National Snow and Ice Data Center, University of Colorado, Boulder, Colorado, USA
Received: 27 Nov 2012 – Published in The Cryosphere Discuss.: 02 Jan 2013
Abstract. Visible satellite imagery from the 1964 Nimbus I satellite has been recovered, digitized, and processed to estimate Arctic and Antarctic sea ice extent for September 1964. September is the month when the Arctic sea ice reaches its minimum annual extent and the Antarctic sea ice reaches its maximum. Images from a three-week period were manually analyzed to estimate the location of the ice edge and then composited to obtain a hemispheric estimate. Uncertainties were based on limitations in the image analysis and the variation of the ice cover over the three-week period. The 1964 Antarctic extent is higher than estimates from the 1979–present passive microwave record, but is in accord with previous indications of higher extents during the 1960s. The Arctic 1964 extent is near the 1979–2000 average from the passive microwave record, suggesting relatively stable summer extents during the 1960s and 1970s preceding the downward trend since 1979 and particularly the large decrease in the last decade. These early satellite data put the recently observed record into a longer-term context.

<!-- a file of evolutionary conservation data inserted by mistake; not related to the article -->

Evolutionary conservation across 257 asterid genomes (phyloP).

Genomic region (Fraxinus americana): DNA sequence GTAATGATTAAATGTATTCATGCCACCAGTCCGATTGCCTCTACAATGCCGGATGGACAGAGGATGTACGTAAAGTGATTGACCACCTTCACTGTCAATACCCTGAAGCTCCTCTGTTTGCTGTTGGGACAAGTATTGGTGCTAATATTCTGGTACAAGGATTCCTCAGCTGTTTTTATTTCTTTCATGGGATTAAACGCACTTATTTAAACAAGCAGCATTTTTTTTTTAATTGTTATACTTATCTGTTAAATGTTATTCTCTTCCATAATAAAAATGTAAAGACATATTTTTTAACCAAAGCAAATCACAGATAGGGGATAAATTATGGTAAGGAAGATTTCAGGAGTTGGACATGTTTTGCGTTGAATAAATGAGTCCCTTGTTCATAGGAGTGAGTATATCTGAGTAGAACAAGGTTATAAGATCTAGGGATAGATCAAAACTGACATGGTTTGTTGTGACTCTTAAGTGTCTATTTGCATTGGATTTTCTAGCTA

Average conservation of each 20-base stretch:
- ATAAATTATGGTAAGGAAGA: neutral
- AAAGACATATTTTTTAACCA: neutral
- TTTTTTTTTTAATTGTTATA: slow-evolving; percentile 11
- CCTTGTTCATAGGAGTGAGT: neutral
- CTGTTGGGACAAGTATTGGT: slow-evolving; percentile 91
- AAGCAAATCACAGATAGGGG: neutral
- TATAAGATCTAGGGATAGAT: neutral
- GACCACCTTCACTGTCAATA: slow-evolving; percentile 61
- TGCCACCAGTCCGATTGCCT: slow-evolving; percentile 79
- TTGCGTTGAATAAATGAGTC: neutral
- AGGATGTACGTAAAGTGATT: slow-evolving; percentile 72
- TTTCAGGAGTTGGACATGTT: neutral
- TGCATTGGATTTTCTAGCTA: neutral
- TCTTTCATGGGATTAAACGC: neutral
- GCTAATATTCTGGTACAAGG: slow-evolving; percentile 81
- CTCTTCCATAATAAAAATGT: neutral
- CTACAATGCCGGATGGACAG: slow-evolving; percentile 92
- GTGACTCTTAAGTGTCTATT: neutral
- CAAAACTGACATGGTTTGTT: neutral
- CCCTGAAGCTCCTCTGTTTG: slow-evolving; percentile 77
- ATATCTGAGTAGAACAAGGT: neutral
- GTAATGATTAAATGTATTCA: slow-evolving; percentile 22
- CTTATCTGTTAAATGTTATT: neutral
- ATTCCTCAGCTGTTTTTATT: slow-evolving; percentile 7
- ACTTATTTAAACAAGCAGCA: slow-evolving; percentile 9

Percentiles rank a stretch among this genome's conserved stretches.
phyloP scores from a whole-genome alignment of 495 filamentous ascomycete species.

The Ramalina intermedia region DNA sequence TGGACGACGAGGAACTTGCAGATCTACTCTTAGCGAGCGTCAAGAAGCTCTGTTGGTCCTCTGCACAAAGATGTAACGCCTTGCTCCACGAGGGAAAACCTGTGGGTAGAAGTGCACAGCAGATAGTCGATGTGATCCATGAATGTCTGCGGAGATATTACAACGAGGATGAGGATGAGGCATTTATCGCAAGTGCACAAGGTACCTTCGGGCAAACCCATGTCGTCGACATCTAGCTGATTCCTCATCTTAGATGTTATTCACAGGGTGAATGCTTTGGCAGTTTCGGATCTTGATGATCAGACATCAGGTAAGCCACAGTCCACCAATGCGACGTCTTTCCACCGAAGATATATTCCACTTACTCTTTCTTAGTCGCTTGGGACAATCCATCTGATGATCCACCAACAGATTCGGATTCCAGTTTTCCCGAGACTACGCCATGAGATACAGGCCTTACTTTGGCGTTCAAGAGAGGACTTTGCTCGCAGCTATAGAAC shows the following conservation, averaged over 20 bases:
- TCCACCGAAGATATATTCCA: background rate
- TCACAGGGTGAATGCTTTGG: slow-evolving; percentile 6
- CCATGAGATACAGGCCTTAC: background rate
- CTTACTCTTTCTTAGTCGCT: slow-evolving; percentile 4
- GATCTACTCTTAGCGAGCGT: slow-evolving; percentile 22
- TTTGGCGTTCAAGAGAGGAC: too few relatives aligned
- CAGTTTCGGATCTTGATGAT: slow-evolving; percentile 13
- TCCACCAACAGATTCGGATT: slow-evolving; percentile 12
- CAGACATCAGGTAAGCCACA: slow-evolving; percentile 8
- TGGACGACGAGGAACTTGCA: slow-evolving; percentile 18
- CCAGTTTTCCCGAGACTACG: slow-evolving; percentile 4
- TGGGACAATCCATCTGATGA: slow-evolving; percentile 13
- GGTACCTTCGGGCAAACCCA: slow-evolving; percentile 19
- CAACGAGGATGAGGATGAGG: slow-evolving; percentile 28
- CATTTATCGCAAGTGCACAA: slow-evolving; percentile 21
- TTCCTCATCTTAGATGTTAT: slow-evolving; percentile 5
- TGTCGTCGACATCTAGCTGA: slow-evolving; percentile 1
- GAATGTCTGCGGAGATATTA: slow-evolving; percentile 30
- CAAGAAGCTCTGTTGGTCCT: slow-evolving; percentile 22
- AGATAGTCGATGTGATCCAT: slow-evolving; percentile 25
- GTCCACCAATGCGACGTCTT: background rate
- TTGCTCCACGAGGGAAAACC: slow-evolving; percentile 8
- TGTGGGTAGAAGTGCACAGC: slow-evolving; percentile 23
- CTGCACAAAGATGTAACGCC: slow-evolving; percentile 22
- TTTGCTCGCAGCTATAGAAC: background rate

Revised: 27 Mar 2013 – Accepted: 28 Mar 2013 – Published: 23 Apr 2013
Meier, W. N., Gallaher, D., and Campbell, G. G.: New estimates of Arctic and Antarctic sea ice extent during September 1964 from recovered Nimbus I satellite imagery, The Cryosphere, 7, 699-705, doi:10.5194/tc-7-699-2013, 2013.